Jason shook his head. “They were great, even when I didn’t deserve it…not after what I did.” With his head injury, he’d lost chunks of memory from around that time. But from the sporadic flashes of memory that happened, it did not bring him any comfort. The more he pieced together, the worse it became.  

The fire danced and crackled in the pit in front of them. They gazed at the fire in silence. 

      “Do you still think you don’t deserve their support?” 

      He shrugged, “I know I do, in my head. But emotionally…” 

Might be hard for you to believe, but all of us deserve support. And if you’re lucky enough to get that from your family, then you’re more blessed than many. Call them at the next town and let them know what you’re doing.” 

They worried about him, and he appreciated Bobby for not attempting to guilt him with that. Maybe he’d fly home after this and not have them travel all the way to Maine just to yell at him. He faced the fact it was time to stop running from home and the people who knew what happened to him. “What about you?” 

      “Yeah, my parents said they’d be there.” 

      “You married?” 

      “Divorced,” he said, stretching out on the blanket. “She decided I was too hard to live with after I came back.”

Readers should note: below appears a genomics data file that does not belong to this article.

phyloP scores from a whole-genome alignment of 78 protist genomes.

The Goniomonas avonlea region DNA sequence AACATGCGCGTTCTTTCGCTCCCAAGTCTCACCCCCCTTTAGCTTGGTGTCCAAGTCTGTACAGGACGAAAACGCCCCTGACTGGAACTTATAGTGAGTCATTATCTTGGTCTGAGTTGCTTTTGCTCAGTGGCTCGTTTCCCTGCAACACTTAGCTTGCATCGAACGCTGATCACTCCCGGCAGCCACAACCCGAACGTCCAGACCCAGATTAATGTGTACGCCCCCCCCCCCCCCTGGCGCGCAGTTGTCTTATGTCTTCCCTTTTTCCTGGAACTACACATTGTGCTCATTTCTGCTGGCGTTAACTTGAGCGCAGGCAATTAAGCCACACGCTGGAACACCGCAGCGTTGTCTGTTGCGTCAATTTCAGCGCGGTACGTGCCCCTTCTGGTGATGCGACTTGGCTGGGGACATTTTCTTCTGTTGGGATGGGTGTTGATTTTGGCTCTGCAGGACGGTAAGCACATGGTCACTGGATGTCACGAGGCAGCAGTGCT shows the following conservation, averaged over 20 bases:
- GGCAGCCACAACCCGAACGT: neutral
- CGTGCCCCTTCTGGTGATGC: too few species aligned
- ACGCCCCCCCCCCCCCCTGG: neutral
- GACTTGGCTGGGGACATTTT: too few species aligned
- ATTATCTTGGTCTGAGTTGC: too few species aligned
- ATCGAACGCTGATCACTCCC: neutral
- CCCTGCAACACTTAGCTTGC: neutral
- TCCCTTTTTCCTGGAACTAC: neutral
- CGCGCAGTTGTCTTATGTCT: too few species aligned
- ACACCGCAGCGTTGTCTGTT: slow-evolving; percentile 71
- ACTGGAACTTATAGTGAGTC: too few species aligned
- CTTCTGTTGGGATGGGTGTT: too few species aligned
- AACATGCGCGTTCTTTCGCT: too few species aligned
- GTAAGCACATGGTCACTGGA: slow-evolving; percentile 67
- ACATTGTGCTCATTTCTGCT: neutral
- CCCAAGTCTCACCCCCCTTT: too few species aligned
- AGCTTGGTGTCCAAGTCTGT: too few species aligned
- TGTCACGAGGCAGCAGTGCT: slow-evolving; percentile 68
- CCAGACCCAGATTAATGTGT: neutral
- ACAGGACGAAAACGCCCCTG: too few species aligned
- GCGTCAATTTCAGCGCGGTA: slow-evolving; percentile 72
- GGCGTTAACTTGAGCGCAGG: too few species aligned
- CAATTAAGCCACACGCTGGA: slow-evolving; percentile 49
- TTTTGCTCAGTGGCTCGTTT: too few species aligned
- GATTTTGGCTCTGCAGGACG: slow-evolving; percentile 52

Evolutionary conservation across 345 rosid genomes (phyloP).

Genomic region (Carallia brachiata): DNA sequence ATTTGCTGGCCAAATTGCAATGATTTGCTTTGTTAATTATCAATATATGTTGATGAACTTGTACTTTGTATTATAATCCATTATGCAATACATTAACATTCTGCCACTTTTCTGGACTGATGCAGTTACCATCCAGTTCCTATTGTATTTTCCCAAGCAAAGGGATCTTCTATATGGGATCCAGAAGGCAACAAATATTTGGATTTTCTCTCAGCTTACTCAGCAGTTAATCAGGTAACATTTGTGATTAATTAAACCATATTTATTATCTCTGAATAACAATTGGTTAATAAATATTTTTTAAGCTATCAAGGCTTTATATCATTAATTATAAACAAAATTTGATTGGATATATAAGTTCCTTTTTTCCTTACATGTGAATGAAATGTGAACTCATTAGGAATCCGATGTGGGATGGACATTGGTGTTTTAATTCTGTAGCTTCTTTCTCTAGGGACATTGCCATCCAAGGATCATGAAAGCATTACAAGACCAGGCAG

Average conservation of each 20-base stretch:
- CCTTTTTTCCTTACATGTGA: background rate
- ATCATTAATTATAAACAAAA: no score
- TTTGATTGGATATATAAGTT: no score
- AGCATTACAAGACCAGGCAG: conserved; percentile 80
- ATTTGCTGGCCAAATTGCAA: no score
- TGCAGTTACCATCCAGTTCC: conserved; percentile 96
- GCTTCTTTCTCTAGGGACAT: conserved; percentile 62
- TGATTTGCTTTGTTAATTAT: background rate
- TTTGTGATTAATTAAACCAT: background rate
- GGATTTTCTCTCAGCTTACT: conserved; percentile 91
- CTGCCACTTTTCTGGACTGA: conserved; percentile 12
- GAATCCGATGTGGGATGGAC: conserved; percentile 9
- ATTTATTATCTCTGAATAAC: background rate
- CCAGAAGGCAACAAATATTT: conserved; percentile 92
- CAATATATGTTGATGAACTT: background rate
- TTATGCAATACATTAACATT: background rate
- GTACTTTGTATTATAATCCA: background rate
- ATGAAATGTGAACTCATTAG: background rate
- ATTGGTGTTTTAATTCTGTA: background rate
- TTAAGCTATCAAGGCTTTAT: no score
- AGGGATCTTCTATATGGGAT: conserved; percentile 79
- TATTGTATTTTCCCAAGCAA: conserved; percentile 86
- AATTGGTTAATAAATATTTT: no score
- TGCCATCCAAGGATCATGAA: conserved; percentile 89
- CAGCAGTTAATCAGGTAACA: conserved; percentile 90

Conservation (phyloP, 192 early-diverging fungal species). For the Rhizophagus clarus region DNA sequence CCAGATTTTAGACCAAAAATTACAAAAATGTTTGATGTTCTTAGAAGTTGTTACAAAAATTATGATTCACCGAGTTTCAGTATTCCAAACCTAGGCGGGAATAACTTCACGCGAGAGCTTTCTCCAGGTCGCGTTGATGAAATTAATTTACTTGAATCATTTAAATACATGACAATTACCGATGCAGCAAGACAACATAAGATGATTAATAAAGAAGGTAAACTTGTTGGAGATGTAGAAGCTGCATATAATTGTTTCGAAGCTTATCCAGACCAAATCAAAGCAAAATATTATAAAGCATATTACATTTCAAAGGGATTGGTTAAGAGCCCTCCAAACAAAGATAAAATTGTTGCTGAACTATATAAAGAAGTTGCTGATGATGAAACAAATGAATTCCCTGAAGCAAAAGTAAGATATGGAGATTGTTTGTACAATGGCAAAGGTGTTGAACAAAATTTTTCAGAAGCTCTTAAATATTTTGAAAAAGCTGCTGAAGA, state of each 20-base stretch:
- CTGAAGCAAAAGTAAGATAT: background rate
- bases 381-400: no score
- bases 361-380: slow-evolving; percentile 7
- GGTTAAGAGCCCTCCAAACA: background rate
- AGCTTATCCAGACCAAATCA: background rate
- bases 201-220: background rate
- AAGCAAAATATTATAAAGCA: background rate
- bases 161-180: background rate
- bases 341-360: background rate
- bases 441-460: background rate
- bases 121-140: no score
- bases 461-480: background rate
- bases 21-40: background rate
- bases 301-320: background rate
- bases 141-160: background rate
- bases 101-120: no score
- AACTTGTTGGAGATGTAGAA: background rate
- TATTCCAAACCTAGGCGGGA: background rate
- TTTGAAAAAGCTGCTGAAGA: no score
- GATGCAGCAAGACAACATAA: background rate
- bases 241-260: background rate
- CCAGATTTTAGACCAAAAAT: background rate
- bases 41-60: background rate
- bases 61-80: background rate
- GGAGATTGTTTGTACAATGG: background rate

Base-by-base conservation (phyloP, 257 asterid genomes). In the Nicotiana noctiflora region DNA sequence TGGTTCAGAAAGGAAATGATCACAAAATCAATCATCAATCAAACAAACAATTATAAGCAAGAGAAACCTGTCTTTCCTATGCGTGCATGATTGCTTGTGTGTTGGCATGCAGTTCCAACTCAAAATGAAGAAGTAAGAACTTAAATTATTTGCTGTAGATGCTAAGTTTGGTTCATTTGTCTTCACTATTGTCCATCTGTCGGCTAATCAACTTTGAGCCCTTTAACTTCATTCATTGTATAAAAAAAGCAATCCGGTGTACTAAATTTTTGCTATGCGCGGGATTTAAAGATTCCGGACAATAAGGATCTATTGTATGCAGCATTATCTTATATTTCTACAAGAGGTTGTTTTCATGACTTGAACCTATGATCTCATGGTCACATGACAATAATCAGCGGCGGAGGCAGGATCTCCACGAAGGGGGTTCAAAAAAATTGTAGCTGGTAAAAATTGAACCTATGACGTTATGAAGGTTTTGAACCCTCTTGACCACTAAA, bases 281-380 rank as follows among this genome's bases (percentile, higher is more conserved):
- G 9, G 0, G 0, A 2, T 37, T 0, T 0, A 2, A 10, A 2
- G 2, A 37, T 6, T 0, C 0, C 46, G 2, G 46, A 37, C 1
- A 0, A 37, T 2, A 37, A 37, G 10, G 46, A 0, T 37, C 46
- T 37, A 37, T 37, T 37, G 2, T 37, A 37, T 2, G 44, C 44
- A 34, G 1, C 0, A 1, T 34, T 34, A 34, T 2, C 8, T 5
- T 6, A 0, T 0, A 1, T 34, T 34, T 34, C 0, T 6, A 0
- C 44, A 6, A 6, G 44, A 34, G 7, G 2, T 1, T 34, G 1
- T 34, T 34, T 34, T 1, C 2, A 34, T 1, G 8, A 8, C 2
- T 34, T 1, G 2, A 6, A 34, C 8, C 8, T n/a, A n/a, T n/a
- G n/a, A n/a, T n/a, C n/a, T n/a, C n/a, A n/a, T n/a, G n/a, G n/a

“That sucks. If I’d been married, she’d have left my ass too.” Jason stood, nodded to Bobby, and climbed into his tent. He sat on the sleeping bag and pulled his shoes off, his feet screaming as he wiggled his toes and stretched out his body. He should climb on into the bag, laying across the top of it and getting comfortable would come back to bite him.  

Jason sat up and pulled the journal out of his pack instead. It wasn’t until he prepared to go on the hike of the AT that he started journaling. His therapist back in Nashville suggested it when he told her his plans. At first, he’d only kept notes on the hike itself, the things he’d seen, and the experience of a long-distance trek. His daily entries still contained that, but they’d grown more personal. The things he remembered, he’d write as soon as he could, just in case he forgot a second time. Jason paged to the prior entry and read: Become a good enough man to have a relationship. Still not there. On the next page, he made notes about the journalist, and his talk with Bobby. At the bottom he wrote: Call mom and Autumn no matter how much it sucks. Grow up. With heavy eyelids, he packed up his journal then slid into the sleeping bag. The pure physical exhaustion of the hike helped break down those emotional walls.

He’d been working on putting himself back together, and reconnecting with his family was the final piece.